Active or pull feedback is initiated by the product owner. It focuses on feedback from passive and stingy app users who provide little or no feedback. Active feedback is triggered by an event (pop-up), and the initiator has full control over how and when the user is asked for feedback. It is a proactive method that provides quick results that can be dealt with effectively. From the perspective of UX, these are interruptions that target a specific behavior of the user. The most commonly used survey tools are 1) in-app surveys, 2) app ratings and reviews, 3) in-app net promoter score (NPS).
An in-app survey allows customers to answer one or two questions and then leave general feedback if they intend to (combination of closed and open-ended questions). There is no pressure to complete a survey, and there is no need to leave the app to provide the feedback. This type of active feedback is a preferred option because it allows for high response rates and is easily scalable. Moreover, you can customize the design so that it harmonizes with the rest of the user interface. The disadvantage of this type is that the feedback is very general, and you will not get all the information you need with a survey.
The second one is app rating and review. An app rating is a score assigned to an app based on user feedback and reviews, reflecting its overall quality and user satisfaction. Stars are most commonly used for rating and are generally associated with quality. This is the main reason Twitter switched from starts to hearts as post reactions in 2015 — stars indicate that the post is of high quality or a favorite, while hearts tend to express the emotions one feels about the post.[Twitter changes star button to heart, Internet freaks out]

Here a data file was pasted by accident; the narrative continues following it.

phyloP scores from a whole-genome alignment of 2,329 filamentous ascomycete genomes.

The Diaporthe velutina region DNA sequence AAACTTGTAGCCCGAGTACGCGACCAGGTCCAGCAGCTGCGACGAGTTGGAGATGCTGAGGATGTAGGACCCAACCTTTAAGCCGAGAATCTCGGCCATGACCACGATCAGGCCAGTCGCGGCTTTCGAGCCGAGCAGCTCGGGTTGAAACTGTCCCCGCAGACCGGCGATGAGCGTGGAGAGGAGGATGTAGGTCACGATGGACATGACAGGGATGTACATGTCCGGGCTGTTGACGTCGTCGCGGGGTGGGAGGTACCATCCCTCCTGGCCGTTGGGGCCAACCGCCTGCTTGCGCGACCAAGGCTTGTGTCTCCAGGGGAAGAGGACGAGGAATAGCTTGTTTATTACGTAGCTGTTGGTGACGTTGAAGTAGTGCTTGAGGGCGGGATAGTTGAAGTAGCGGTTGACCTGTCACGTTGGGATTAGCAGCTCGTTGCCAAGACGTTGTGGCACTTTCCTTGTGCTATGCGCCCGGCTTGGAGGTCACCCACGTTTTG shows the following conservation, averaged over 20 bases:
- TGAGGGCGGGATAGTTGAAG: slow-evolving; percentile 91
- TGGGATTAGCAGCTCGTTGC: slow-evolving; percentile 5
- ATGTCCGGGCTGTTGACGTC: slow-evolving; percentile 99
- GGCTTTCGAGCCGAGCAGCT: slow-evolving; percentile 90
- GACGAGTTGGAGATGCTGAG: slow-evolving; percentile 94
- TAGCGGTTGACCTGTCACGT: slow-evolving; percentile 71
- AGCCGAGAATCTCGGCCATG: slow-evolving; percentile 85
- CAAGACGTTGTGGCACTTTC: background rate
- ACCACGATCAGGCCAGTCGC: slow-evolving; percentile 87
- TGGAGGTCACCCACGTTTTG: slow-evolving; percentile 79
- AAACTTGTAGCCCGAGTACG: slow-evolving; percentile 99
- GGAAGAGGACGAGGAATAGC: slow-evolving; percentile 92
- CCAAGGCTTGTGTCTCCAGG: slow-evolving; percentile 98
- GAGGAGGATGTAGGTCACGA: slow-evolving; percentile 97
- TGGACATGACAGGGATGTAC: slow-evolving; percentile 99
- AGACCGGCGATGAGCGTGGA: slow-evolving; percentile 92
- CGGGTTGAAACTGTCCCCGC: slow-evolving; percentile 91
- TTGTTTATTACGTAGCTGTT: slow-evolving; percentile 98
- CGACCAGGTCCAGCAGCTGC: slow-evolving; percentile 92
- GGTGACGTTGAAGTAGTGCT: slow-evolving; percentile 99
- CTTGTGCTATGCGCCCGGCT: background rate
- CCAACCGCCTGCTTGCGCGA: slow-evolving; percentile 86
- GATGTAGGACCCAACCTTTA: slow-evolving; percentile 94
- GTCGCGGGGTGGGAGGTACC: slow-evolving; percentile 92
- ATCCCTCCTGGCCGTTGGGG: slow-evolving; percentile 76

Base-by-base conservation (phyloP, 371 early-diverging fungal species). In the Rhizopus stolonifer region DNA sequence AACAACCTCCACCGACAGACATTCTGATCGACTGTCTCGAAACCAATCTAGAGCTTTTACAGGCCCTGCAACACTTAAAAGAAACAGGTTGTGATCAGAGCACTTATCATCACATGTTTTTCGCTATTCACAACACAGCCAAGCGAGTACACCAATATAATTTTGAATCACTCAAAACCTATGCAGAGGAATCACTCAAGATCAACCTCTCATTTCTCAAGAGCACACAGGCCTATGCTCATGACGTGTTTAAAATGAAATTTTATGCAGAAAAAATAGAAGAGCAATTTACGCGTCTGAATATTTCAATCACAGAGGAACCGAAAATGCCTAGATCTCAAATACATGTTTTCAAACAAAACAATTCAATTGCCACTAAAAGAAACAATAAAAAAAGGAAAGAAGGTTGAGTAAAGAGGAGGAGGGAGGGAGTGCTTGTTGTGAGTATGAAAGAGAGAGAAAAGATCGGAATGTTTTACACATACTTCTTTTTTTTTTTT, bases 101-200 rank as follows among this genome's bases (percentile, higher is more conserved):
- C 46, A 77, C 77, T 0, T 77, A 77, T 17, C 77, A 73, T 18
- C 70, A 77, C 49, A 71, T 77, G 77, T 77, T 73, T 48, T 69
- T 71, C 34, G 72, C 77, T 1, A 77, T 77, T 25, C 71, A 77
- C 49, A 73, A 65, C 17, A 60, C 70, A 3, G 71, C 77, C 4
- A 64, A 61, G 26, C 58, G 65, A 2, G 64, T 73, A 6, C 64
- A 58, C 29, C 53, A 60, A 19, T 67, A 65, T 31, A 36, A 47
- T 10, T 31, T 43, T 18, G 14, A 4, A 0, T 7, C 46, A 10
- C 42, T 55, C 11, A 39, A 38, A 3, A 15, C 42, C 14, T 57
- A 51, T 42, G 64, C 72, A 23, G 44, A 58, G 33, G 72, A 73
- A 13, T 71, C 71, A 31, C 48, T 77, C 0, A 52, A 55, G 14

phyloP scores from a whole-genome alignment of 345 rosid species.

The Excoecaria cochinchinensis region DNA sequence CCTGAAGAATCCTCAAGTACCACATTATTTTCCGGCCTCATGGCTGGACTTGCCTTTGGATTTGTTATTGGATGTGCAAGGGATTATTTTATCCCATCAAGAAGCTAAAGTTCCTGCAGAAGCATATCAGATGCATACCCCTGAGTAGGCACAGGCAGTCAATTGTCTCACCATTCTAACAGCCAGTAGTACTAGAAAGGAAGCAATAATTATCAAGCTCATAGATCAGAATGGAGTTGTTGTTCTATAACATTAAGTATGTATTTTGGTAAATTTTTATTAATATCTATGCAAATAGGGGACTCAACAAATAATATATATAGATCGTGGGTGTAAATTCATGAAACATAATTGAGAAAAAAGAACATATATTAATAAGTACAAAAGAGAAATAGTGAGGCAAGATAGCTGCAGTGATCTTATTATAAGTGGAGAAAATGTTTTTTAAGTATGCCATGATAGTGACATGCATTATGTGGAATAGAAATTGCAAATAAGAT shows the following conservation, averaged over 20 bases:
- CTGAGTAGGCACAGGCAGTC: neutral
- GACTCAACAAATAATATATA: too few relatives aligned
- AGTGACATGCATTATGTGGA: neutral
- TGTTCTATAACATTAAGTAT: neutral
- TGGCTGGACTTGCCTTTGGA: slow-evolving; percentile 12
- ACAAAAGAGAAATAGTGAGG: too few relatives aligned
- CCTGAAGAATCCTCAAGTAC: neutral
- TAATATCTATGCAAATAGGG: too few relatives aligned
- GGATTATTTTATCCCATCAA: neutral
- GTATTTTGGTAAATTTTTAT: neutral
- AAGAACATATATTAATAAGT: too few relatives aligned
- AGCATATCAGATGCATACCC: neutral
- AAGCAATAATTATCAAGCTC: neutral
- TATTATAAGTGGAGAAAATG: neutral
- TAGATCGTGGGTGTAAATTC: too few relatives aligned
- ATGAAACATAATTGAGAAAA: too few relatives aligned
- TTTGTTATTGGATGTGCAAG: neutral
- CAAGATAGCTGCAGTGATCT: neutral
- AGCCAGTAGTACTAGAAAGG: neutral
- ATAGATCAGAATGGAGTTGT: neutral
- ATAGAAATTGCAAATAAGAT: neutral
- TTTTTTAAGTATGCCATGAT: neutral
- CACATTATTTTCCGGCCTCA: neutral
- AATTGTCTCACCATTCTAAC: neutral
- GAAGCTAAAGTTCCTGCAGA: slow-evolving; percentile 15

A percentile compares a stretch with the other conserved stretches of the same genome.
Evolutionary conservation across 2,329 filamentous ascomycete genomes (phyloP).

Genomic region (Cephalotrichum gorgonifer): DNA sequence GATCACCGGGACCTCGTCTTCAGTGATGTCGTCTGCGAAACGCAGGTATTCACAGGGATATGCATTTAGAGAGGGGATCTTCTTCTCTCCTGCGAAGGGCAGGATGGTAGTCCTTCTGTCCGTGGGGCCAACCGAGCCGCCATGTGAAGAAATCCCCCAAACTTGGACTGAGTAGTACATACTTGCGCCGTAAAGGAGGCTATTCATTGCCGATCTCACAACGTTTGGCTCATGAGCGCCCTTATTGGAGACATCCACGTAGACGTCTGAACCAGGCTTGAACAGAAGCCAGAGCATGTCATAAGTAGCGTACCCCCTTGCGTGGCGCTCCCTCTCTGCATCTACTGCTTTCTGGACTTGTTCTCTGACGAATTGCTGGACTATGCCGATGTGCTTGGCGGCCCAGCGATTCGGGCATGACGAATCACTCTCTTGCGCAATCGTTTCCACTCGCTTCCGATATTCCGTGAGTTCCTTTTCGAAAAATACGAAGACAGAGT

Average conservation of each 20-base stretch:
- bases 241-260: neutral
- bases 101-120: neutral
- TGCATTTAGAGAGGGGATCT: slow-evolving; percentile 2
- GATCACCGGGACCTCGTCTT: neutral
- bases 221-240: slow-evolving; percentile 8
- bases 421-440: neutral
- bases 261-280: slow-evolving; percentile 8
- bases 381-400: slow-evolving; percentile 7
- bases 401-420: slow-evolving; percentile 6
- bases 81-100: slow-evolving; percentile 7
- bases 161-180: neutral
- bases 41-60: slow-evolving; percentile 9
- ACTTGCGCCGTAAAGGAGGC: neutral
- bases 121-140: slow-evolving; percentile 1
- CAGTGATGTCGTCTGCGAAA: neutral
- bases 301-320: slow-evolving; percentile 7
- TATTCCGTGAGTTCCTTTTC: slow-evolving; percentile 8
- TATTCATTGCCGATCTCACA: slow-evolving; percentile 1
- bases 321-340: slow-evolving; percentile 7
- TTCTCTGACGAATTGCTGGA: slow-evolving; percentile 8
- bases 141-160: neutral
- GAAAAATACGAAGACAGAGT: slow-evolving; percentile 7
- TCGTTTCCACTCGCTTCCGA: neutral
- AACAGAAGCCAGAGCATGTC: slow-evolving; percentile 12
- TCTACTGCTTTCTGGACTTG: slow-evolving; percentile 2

App ratings and reviews are extremely important to an app’s reach. In a survey by Apptemptive, 59% of users said they use app ratings and reviews as a tool to decide whether or not to download an app.[What is App rating?]
In addition to stars, emoji / smileys are also used for rating. Wei Ming Jonathan Phan in his study Contextualizing Interest Scales With Emojis: Implications for Measurement and Validity set a psychometrics standards to evaluation of emojis. Emojis are ideograms whose affective nature is very well used to measure personal interest preferences. In a simple way, they express a bipolar continuum from strong like to strong dislike. Studies show that the psychometric properties of emoji-anchored scales are similar to lexicon-anchored scales. Thus, we can measure interest by replacing commonly used lexical anchors (e.g., “I don’t like,” “I’m not sure,” and “I like”) with an image or symbol that conveys the same affective feelings as the text. Nonverbal means can also be used to better express the affective components of attitudes, such as satisfaction.[Contextualizing Interest Scales With Emojis: Implications for Measurement and Validity]
The third type of active feedback is the in-app net promoter score (NPS). It includes the standard question “How likely are you to recommend this product?” The advantages include a simple interface, not having to ask detailed questions, and being quick for users. The disadvantages include a broad overview of current customer opinion and the fact that only a certain customer base is eligible for the survey (e.g., you do not want to send the survey to a customer who signed up a week ago).
Which UI components to use?
How do you know you’ve developed an app that meets the wants and needs of your users? What features need to be improved? What makes your users happy, satisfied, or disappointed? The answer lies in your users’ feedback. Based on the findings from the systematic mapping study, I specified the requirements for the UI component of feedback in the app. These form the basis for developing such a tool to collect feedback within mobile apps and analyze it together with feedback from other channels.
Feedback button (contained cell) doesn’t interrupt the user. It can appear after a specific action, can be on the screen all the time or can be hidden in the menu.